The various types of hyperthyroidism seen in pediatric patients are congenital (neonatal Graves disease and transitory Graves disease caused by transplacental passage of thyroid-stimulating immunoglobulins [TSIs]); and acquired (autoimmune thyroid disease, Graves disease, chronic lymphocytic thyroiditis, nodular toxic goiter [Plummer disease], thyroid carcinoma, exogenous iodide-induced hyperthyroidism [jod-basedow phenomenon], TSH-producing pituitary tumor, inappropriate secretion of TSH, and factitious hyperthyroidism). Graves disease is the most common type of hyperthyroidism. TSIs are responsible for causing Graves disease (see Chap. 42).


Graves disease in the child and adolescent is much like the disease in adults. Its course is characterized by variable severity and a tendency for spontaneous remissions and exacerbations. The disease may appear at any age and occurs approximately five times as frequently among girls as among boys. The frequency increases with age after the first year of life, peaking during adolescence.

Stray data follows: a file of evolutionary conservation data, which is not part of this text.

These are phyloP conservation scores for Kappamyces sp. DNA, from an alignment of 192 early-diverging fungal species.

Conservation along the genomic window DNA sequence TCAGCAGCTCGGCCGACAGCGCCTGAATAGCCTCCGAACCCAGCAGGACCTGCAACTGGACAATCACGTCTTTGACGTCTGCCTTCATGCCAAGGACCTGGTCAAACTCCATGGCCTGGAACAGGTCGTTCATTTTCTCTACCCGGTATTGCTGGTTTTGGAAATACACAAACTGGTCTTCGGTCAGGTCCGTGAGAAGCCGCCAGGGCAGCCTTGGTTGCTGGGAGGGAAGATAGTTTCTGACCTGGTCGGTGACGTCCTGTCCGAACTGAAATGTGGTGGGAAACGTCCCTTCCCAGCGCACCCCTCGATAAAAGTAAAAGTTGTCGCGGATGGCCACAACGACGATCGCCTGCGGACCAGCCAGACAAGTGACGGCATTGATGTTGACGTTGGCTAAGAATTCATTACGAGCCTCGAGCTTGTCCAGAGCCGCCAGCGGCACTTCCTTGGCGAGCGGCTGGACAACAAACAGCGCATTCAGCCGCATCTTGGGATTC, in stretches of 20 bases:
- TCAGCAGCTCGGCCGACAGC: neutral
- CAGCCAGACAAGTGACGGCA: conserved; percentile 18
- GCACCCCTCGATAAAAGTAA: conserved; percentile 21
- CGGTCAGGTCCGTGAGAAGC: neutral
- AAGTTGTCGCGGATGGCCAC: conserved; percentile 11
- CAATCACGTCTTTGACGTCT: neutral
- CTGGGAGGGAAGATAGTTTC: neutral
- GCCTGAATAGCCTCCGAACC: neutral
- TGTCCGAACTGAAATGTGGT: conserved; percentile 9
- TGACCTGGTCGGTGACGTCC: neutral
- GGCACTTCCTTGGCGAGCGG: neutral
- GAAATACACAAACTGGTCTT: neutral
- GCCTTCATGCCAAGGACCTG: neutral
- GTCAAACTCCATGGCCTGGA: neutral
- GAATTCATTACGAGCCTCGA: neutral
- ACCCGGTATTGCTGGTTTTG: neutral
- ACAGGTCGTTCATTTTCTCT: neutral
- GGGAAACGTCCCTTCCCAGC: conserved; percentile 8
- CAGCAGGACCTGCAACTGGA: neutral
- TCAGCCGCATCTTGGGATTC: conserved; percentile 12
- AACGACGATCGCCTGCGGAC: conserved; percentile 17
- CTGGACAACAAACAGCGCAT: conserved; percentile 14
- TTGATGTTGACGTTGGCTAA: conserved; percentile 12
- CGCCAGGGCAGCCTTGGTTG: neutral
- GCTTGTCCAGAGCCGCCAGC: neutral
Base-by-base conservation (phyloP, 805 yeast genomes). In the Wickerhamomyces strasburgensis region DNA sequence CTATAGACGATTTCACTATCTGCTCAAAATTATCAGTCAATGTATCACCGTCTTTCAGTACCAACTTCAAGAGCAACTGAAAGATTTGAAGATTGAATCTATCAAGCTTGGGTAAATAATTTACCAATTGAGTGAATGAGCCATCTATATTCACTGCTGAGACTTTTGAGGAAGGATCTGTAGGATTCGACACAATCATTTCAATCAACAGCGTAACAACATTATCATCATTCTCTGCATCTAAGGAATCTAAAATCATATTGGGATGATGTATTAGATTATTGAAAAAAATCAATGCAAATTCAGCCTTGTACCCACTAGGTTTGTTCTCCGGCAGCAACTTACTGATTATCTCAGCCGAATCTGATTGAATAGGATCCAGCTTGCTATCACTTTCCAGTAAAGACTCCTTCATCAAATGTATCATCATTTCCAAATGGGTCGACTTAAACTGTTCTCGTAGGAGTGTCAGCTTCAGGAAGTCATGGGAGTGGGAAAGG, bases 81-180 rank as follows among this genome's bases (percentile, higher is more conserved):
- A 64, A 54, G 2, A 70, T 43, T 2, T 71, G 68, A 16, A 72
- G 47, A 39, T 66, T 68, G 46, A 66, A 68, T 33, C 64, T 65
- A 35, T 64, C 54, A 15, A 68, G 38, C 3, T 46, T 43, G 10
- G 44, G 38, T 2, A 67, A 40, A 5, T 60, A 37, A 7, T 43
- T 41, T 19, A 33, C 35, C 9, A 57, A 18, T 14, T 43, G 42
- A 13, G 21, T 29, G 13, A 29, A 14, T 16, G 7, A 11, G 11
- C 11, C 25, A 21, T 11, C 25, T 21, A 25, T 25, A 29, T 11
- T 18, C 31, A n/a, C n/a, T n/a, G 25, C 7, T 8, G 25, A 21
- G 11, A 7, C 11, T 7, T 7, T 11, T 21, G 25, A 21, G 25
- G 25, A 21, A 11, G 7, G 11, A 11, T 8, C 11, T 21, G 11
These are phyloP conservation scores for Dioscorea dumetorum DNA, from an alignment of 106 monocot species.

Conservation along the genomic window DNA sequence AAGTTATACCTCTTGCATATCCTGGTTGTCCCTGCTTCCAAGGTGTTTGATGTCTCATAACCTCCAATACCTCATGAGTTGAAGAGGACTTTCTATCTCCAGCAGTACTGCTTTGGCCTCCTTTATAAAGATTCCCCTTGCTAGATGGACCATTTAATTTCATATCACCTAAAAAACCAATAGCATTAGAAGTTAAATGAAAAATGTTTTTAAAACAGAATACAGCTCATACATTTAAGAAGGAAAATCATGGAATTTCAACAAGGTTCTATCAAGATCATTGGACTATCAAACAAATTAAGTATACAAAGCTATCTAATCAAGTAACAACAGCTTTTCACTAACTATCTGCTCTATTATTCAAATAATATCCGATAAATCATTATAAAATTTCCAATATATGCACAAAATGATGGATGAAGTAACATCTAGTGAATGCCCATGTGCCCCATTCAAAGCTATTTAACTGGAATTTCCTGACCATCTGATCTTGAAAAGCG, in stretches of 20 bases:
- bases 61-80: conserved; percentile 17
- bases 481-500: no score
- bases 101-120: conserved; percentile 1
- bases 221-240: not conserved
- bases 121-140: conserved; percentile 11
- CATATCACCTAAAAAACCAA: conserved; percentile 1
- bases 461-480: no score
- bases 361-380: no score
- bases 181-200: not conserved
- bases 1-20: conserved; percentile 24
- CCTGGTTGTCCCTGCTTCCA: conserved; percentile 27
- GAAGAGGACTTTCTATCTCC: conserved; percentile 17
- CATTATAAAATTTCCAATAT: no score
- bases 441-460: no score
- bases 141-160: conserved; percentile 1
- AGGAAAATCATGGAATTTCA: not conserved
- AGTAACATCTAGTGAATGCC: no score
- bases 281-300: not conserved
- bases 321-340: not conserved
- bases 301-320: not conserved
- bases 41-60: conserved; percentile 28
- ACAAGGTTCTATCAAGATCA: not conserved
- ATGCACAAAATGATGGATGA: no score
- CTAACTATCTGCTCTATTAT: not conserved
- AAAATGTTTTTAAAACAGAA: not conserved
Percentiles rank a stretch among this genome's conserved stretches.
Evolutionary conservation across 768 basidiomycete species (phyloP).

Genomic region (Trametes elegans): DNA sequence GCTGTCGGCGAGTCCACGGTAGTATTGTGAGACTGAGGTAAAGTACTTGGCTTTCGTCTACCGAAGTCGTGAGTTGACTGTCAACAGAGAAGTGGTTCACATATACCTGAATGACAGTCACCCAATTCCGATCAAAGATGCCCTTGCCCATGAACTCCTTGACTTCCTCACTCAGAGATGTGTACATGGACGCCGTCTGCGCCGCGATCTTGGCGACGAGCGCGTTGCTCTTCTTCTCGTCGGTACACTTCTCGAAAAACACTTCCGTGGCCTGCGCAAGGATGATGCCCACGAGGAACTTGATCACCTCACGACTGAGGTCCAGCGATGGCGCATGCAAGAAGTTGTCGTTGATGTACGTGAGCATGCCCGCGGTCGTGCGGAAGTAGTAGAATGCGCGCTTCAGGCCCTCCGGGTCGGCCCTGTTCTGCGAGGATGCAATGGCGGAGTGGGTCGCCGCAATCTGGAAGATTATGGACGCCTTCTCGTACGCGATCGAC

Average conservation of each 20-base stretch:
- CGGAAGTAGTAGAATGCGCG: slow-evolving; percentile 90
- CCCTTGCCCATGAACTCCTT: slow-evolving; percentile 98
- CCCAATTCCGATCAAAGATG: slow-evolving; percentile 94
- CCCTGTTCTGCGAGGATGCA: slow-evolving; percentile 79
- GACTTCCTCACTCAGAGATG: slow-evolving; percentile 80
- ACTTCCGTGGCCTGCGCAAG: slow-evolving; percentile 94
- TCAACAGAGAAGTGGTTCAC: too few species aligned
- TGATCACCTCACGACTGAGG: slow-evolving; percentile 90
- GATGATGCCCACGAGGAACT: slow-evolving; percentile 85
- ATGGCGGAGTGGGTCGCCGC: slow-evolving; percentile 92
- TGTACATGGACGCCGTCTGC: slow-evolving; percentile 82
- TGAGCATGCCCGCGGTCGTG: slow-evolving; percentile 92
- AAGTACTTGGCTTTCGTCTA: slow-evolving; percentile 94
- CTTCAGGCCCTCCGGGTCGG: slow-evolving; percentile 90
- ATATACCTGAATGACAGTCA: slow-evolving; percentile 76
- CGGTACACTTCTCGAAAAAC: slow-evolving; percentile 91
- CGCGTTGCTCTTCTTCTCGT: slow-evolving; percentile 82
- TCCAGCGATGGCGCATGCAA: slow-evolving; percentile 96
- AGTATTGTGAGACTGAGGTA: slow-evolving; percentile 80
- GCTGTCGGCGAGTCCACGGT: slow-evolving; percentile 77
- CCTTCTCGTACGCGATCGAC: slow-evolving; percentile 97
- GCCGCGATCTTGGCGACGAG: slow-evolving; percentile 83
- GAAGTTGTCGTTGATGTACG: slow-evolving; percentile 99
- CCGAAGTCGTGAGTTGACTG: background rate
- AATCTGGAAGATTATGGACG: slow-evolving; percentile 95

Nervousness, irritability, emotional lability, excessive sweating, increased bowel movements, and increased appetite with or without weight loss are the most commonly noted symptoms. Occasionally, obesity may occur. Mild exophthalmos, lid retraction and stare, goiter, tachycardia, increased systolic blood pressure with wide pulse pressure, and tremors almost always are present on physical examination. Usually, the onset of symptoms and signs is gradual. Deterioration in school performance is not an uncommon symptom.

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Aug 25, 2016 | Posted by in ENDOCRINOLOGY | Comments Off on HYPERTHYROIDISM IN THE CHILD

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